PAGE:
There is a reason Deanna Durbin was one of the top Hollywood stars from
the mid-Thirties through the Forties. She was a natural actress with a
fine face and figure and a deep- throated soprano she knew how to use.
She was one of those people the camera loves. Her personality, direct
and warm, comes straight across to the audience. She could handle all
the immaculate make-up Hollywood gave her as she matured into a young
woman, but there always was something of the tomboy about her. She had
a natural exuberance, a sense of humor and a good-natured willingness
to take pratfalls or march into mud-holes. And she was a professional
at her craft. In this movie, Can't Help Singing, watch how she manages
to wander through the woods singing, through bushes and over hillocks,
avoiding branches, and periodically fronting pretty scenery. This scene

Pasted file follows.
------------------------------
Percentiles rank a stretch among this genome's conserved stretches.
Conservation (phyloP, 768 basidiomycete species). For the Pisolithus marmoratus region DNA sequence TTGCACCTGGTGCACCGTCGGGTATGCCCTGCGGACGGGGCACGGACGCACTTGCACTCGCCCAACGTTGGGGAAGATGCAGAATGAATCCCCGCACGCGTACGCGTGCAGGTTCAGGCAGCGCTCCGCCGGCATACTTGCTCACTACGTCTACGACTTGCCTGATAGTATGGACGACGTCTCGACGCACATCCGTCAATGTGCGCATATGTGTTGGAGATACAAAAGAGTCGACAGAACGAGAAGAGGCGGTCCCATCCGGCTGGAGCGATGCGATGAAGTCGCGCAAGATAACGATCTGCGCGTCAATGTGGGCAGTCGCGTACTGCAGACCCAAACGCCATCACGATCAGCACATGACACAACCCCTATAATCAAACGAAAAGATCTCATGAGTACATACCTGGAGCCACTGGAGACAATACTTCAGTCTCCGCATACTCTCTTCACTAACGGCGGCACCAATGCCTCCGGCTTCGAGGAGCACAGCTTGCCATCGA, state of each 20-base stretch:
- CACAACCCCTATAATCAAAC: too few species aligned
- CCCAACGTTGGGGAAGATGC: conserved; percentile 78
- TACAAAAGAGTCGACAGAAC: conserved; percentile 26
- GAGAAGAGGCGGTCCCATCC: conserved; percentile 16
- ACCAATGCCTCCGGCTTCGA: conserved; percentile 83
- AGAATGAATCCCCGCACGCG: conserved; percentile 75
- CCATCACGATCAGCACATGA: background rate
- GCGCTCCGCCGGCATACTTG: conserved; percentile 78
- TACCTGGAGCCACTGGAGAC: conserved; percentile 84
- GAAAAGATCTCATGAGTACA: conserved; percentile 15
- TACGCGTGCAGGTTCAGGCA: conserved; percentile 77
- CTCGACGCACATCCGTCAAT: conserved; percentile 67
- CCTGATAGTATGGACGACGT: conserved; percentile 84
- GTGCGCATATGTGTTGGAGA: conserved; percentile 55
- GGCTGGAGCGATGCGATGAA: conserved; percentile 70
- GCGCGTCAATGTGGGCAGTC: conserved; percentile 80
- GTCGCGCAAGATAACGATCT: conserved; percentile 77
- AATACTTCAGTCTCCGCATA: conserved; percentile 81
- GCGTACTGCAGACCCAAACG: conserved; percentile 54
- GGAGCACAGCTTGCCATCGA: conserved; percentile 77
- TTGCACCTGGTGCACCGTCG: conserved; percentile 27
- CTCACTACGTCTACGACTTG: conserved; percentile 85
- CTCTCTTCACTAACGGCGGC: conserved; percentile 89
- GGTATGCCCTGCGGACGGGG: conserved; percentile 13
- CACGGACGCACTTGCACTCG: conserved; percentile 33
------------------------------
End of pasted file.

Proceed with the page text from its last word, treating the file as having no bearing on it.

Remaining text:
is shot in long takes. I have no idea how many takes it took, but
Durbin manages to move, sing, smile, emote a bit and hit all of her
marks without any sign of effort or evidence of an editor's scissors
used to mask mistakes.
By the time Durbin was 14 she was major box office, and stayed there until she retired in 1950 at 29. She never liked the glitz and fan adulation of stardom. She and her third husband left for France right after she retired and that was that. She still lives just outside Paris, has turned down any number of film offers and hasn't granted an interview with anyone since 1949. As a person who was grounded in reality and decided to live her own life, Deanna Durbin gets a tip of my hat.
Can't Help Singing is a lush, colorful musical about a young woman, Caroline Frost, daughter of a wealthy senator, who leaves Washington against the wishes of her father to meet the man she intents to marry. He is a cavalry lieutenant, and the senator has seen to it that his regiment has been sent to California to guard gold during the start of the Gold Rush. Caroline is determined, and along the way has to deal with steamboats, Russian con-men, a cross-country wagon, Indians, finaglers, grafters, boss-men and card sharps. The card sharp winds up holding more than cards. He turns out to be the romantic lead. After 90 minutes of songs, comedy, adventures and the occasional kiss, all ends well for everyone.